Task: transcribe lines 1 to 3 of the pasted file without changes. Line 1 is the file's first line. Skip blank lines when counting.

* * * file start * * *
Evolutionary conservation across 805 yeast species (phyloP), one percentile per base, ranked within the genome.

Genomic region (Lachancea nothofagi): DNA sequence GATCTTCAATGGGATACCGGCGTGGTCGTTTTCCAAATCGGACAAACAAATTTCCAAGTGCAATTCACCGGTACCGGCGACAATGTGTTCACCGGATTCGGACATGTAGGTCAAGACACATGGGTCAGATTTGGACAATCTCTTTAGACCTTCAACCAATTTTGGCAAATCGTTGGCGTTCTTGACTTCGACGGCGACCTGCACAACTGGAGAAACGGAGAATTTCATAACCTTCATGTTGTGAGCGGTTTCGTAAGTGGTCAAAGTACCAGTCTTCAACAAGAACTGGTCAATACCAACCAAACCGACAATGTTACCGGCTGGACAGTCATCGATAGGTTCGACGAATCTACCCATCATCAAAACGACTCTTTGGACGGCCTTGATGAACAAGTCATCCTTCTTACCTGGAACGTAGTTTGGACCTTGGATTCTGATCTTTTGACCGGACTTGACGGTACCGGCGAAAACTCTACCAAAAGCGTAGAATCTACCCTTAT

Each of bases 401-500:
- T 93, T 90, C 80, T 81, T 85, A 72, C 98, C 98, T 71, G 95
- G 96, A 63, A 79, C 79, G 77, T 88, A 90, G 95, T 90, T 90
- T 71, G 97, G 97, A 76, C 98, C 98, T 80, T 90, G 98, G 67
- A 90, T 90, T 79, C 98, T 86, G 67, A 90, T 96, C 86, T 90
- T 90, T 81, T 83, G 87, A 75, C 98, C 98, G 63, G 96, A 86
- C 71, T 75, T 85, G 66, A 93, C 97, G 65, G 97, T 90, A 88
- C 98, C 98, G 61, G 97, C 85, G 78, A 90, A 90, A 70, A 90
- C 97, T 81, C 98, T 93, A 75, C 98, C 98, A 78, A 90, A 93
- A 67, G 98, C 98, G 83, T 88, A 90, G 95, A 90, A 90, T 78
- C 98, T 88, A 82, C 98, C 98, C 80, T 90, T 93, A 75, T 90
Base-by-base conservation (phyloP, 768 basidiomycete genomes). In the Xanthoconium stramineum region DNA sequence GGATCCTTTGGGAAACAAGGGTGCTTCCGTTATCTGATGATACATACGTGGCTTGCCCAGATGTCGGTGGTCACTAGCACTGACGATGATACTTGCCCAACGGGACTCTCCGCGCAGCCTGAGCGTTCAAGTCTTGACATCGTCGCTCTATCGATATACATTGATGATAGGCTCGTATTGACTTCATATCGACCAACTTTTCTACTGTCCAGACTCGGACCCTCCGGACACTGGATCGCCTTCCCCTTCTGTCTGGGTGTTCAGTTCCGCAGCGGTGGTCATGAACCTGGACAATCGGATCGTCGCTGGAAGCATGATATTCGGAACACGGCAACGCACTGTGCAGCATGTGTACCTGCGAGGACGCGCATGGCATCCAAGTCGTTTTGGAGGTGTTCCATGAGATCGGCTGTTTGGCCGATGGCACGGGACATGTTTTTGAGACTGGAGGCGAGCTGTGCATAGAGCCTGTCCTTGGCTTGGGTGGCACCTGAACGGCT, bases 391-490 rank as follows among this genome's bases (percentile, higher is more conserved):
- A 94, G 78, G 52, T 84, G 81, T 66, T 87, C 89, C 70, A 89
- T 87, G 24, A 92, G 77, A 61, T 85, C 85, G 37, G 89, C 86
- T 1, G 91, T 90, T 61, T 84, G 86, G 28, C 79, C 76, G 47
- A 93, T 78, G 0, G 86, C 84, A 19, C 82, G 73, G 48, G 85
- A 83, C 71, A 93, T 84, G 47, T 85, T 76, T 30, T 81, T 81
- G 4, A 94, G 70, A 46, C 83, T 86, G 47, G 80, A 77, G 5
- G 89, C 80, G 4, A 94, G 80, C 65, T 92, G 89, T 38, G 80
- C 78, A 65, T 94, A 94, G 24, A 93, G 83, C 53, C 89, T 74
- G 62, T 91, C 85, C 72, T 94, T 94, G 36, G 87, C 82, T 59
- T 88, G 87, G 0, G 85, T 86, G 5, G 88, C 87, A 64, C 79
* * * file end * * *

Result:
Evolutionary conservation across 805 yeast species (phyloP), one percentile per base, ranked within the genome.

Genomic region (Lachancea nothofagi): DNA sequence GATCTTCAATGGGATACCGGCGTGGTCGTTTTCCAAATCGGACAAACAAATTTCCAAGTGCAATTCACCGGTACCGGCGACAATGTGTTCACCGGATTCGGACATGTAGGTCAAGACACATGGGTCAGATTTGGACAATCTCTTTAGACCTTCAACCAATTTTGGCAAATCGTTGGCGTTCTTGACTTCGACGGCGACCTGCACAACTGGAGAAACGGAGAATTTCATAACCTTCATGTTGTGAGCGGTTTCGTAAGTGGTCAAAGTACCAGTCTTCAACAAGAACTGGTCAATACCAACCAAACCGACAATGTTACCGGCTGGACAGTCATCGATAGGTTCGACGAATCTACCCATCATCAAAACGACTCTTTGGACGGCCTTGATGAACAAGTCATCCTTCTTACCTGGAACGTAGTTTGGACCTTGGATTCTGATCTTTTGACCGGACTTGACGGTACCGGCGAAAACTCTACCAAAAGCGTAGAATCTACCCTTAT

Each of bases 401-500: